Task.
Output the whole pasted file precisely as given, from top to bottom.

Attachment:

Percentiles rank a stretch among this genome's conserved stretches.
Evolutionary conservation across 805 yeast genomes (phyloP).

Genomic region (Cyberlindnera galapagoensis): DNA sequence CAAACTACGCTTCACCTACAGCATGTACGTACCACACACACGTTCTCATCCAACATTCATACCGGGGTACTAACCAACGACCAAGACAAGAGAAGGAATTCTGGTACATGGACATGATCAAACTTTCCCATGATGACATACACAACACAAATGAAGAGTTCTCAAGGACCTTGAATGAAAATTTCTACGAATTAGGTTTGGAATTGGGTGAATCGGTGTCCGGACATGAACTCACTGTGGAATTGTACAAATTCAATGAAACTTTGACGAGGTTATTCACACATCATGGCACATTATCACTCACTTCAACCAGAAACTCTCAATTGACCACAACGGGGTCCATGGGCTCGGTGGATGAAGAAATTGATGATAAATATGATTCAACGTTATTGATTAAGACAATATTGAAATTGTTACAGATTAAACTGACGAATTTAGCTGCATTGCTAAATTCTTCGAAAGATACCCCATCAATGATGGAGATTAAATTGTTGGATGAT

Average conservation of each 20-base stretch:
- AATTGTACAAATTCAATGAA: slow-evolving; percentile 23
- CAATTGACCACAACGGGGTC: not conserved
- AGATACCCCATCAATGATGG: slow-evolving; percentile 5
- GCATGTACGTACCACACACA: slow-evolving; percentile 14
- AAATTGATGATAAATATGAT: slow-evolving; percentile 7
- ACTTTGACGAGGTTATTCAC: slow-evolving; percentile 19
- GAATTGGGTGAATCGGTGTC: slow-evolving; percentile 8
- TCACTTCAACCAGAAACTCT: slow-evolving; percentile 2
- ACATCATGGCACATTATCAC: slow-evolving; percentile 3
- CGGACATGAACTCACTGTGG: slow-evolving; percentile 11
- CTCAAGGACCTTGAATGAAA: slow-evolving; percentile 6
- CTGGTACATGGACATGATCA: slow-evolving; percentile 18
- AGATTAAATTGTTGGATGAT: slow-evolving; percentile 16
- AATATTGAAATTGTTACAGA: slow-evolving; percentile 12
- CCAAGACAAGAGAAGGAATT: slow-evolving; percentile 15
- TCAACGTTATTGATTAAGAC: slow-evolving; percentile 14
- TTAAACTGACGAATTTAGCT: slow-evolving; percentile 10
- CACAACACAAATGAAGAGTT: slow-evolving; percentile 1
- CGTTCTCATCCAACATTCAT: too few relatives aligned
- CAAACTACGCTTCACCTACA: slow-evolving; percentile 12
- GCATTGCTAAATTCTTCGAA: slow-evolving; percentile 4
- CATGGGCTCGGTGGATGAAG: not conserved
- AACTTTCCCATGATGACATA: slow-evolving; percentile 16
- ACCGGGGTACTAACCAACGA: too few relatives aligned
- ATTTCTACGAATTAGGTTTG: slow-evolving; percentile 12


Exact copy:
Percentiles rank a stretch among this genome's conserved stretches.
Evolutionary conservation across 805 yeast genomes (phyloP).

Genomic region (Cyberlindnera galapagoensis): DNA sequence CAAACTACGCTTCACCTACAGCATGTACGTACCACACACACGTTCTCATCCAACATTCATACCGGGGTACTAACCAACGACCAAGACAAGAGAAGGAATTCTGGTACATGGACATGATCAAACTTTCCCATGATGACATACACAACACAAATGAAGAGTTCTCAAGGACCTTGAATGAAAATTTCTACGAATTAGGTTTGGAATTGGGTGAATCGGTGTCCGGACATGAACTCACTGTGGAATTGTACAAATTCAATGAAACTTTGACGAGGTTATTCACACATCATGGCACATTATCACTCACTTCAACCAGAAACTCTCAATTGACCACAACGGGGTCCATGGGCTCGGTGGATGAAGAAATTGATGATAAATATGATTCAACGTTATTGATTAAGACAATATTGAAATTGTTACAGATTAAACTGACGAATTTAGCTGCATTGCTAAATTCTTCGAAAGATACCCCATCAATGATGGAGATTAAATTGTTGGATGAT

Average conservation of each 20-base stretch:
- AATTGTACAAATTCAATGAA: slow-evolving; percentile 23
- CAATTGACCACAACGGGGTC: not conserved
- AGATACCCCATCAATGATGG: slow-evolving; percentile 5
- GCATGTACGTACCACACACA: slow-evolving; percentile 14
- AAATTGATGATAAATATGAT: slow-evolving; percentile 7
- ACTTTGACGAGGTTATTCAC: slow-evolving; percentile 19
- GAATTGGGTGAATCGGTGTC: slow-evolving; percentile 8
- TCACTTCAACCAGAAACTCT: slow-evolving; percentile 2
- ACATCATGGCACATTATCAC: slow-evolving; percentile 3
- CGGACATGAACTCACTGTGG: slow-evolving; percentile 11
- CTCAAGGACCTTGAATGAAA: slow-evolving; percentile 6
- CTGGTACATGGACATGATCA: slow-evolving; percentile 18
- AGATTAAATTGTTGGATGAT: slow-evolving; percentile 16
- AATATTGAAATTGTTACAGA: slow-evolving; percentile 12
- CCAAGACAAGAGAAGGAATT: slow-evolving; percentile 15
- TCAACGTTATTGATTAAGAC: slow-evolving; percentile 14
- TTAAACTGACGAATTTAGCT: slow-evolving; percentile 10
- CACAACACAAATGAAGAGTT: slow-evolving; percentile 1
- CGTTCTCATCCAACATTCAT: too few relatives aligned
- CAAACTACGCTTCACCTACA: slow-evolving; percentile 12
- GCATTGCTAAATTCTTCGAA: slow-evolving; percentile 4
- CATGGGCTCGGTGGATGAAG: not conserved
- AACTTTCCCATGATGACATA: slow-evolving; percentile 16
- ACCGGGGTACTAACCAACGA: too few relatives aligned
- ATTTCTACGAATTAGGTTTG: slow-evolving; percentile 12